“[A] comic masterpiece.” —People magazine’s “Book of the Week”
“A charming comedy on love, friendship, and the surprising influence of man’s best friend.” —Harper’s Bazaar
National Book Award finalist and bestselling author Meg Rosoff's charming, hilarious new novel about a young New Yorker’s search for happiness and the two dogs who help him find it—the perfect summer read
Jonathan Trefoil’s boss is unhinged, his relationship baffling, and his apartment just the wrong side of legal. His girlfriend wants to marry someone just like him—only richer and with a different sense of humor. He doesn’t remember life being this confusing, back before everyone expected him to act like a grown-up.
When his brother asks him to look after his dogs, Jonathan's world view begins to shift. Could a border collie and a cocker spaniel hold the key to life, the universe, and everything? Their sly maneuvering on daily walks and visits to the alluring vet suggest that human emotional intelligence may not be top dog after all.
A funny, wise romantic comedy set in Manhattan, Jonathan Unleashed is a story of tangled relationships, friendships, and dogs. Rosoff’s novel is for anyone wondering what to be when they grow up, and how on earth to get there.
APPLE BOOKS REVIEW
Jonathan Unleashed is the kind of novel you’ll read in a few days, laughing out loud as you go. It’s so easy to relate to the book’s hero, who’s trying to make the best of a soul-crushing job, ho-hum relationship, and general sense of feeling lost in the world. Meg Rosoff—who blew open our hearts with How I Live Now—takes a lighter, more entertaining approach to championing the dreamers who believe life ought to be good magic.
Rosoff's buoyant, witty, but less than satisfying seventh novel follows Jonathan Trefoil's fumbling attempts at adulthood in Manhattan. When Jonathan's brother asks him to look after his border collie, Dante, and spaniel, Sissy, the pets give Jonathan purpose, and Rosoff (How I Live Now) is memorably funny on the foibles of dog owners. The book veers into wicked satire when Jonathan starts at Comrade, an advertising agency where everyone is "young, attractive, fashionable, underpaid, exploited, and full of existential rage." Jonathan's longtime girlfriend, Julie Cormorant, meanwhile, works at Bridal-360 magazine. Rosoff casts them as a plausible odd couple: he's a nervy art school grad, and she's a sensible salesperson. But after their engagement, incited by the offer of a free, live-streamed wedding to help promote Bridal-360, it's clear to everyone including Jonathan's best friend, parents, coworkers, and subconscious that the wedding is a mistake. As he nurses crushes on other people and ignores repeated warnings not to marry Julie, Jonathan becomes an ineffectual, unconvincing protagonist. The plot's resolution depends on heavy-handed coincidences and canine antics. It's a disappointing conclusion to a frequently thoughtful comedy by an author whose accolades include the Printz Award and the Guardian Children's Fiction Prize.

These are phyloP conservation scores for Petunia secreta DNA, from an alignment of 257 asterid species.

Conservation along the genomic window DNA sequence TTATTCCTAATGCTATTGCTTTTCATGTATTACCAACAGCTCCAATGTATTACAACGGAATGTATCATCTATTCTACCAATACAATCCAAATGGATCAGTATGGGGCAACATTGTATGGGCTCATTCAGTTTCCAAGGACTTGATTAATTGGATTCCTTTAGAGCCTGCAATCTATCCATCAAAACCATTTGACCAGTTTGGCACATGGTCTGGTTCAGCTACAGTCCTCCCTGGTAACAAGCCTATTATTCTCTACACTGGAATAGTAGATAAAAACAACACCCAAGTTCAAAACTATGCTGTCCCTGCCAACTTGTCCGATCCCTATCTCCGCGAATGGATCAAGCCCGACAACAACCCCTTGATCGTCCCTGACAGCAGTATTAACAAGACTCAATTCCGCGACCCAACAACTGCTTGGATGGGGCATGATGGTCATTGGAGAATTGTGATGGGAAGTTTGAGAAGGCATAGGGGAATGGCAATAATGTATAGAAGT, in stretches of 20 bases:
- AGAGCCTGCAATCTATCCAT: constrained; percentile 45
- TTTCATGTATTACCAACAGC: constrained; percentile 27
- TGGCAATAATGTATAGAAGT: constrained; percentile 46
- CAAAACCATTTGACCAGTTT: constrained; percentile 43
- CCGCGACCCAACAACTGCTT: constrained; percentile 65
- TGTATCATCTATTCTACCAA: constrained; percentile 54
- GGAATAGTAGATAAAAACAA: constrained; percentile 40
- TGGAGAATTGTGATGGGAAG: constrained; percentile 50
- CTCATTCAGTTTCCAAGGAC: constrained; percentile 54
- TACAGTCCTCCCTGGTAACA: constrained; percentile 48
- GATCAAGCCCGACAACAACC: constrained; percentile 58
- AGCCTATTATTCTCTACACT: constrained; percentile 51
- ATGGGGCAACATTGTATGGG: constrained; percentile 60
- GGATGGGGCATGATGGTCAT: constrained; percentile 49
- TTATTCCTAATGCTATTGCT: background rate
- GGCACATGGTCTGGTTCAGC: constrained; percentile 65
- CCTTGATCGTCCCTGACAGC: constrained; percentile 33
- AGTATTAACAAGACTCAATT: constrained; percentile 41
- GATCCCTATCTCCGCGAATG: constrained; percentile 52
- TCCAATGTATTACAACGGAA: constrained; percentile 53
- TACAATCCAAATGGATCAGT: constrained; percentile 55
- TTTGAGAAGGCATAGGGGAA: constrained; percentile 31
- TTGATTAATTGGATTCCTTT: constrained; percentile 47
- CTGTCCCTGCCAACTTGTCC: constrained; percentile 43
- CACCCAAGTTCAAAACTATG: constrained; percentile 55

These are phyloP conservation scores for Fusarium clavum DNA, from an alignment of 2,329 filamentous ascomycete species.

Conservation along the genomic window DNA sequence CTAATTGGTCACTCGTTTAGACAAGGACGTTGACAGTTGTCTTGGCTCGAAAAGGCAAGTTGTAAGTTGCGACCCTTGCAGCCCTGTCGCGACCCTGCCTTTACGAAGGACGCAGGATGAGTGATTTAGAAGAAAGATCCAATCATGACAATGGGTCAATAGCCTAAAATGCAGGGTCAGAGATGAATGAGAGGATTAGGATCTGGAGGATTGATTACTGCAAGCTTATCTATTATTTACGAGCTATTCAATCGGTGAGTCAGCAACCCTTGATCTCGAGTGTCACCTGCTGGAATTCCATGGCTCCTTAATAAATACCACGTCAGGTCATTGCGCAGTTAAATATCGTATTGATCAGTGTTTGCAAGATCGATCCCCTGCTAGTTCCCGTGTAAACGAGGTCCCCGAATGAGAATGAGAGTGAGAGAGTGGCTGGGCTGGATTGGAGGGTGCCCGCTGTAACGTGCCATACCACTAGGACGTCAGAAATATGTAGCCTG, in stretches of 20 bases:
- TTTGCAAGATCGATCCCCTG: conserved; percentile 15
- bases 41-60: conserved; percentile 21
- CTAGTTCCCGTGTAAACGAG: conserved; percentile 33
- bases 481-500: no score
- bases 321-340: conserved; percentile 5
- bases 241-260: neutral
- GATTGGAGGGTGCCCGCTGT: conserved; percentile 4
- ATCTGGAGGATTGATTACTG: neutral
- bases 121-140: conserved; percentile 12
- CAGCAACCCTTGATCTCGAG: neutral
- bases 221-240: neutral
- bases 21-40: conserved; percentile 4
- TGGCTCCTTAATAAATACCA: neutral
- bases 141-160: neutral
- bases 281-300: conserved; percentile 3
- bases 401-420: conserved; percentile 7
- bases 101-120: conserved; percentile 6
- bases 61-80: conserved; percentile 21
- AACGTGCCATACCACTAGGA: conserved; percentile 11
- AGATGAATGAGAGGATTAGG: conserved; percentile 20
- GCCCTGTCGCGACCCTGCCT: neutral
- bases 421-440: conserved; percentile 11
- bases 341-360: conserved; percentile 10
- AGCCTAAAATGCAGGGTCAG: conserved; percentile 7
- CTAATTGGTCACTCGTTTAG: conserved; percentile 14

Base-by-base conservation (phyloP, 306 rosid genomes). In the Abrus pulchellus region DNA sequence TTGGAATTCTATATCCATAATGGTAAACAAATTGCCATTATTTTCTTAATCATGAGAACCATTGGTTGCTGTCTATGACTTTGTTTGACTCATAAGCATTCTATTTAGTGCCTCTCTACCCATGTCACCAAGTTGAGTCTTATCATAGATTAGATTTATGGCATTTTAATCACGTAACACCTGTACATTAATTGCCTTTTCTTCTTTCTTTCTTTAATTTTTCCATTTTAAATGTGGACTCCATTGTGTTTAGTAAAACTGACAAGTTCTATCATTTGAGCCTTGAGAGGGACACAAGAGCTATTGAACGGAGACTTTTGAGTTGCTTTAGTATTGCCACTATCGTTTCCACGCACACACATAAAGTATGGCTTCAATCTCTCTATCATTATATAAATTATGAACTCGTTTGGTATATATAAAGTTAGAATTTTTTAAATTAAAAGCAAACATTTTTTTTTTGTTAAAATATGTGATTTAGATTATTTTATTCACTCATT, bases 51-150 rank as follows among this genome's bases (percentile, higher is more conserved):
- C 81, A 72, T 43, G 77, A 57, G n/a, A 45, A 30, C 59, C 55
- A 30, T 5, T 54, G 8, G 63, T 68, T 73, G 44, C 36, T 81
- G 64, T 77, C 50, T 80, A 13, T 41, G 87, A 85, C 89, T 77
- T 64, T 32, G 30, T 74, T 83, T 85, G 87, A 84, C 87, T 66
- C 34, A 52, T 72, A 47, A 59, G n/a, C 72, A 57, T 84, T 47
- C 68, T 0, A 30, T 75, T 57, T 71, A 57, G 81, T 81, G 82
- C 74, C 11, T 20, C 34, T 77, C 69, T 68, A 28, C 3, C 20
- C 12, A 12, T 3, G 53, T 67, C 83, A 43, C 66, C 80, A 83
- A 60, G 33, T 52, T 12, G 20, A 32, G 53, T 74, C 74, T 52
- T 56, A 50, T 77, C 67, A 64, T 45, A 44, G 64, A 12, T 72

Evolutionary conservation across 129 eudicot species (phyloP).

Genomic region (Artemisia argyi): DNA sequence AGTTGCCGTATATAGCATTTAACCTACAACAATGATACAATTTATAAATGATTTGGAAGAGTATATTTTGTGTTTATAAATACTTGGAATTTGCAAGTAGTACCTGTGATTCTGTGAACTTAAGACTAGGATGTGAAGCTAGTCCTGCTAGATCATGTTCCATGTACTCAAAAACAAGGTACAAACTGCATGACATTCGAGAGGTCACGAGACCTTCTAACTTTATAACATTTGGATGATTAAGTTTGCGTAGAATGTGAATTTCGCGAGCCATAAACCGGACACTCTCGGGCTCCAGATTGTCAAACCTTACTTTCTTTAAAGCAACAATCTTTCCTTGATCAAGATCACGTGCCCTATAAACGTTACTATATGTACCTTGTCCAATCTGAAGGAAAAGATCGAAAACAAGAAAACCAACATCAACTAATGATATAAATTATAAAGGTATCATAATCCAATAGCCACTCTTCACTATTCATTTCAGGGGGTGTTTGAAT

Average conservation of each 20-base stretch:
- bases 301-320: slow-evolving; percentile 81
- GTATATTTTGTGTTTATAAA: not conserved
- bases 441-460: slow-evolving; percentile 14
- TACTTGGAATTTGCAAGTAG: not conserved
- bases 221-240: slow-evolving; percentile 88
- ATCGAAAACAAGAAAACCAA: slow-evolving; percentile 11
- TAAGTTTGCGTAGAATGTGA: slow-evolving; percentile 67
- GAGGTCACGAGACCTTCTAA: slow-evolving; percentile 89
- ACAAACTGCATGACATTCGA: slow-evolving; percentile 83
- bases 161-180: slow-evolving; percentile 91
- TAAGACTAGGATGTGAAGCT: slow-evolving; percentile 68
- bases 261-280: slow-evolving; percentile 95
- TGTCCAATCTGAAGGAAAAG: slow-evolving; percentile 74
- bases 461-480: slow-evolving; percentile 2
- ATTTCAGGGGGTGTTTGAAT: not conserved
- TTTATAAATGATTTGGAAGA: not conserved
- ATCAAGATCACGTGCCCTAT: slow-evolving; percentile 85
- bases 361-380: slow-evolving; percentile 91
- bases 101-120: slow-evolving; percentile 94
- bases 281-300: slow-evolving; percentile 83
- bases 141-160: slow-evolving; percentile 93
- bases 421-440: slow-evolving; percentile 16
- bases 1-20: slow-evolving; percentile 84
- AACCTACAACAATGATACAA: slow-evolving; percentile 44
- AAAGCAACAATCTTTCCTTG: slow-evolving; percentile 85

Customer ReviewsSee All
Bad Rom Com
I am not sure why this book had such positive reviews. For one I didn't really like or relate,in anyway, to the main character, Jonathan. The writing isn't terrible but I just didn't care for the storyline. It was like a bad romantic comedy starring b-list actors. The ending was meh.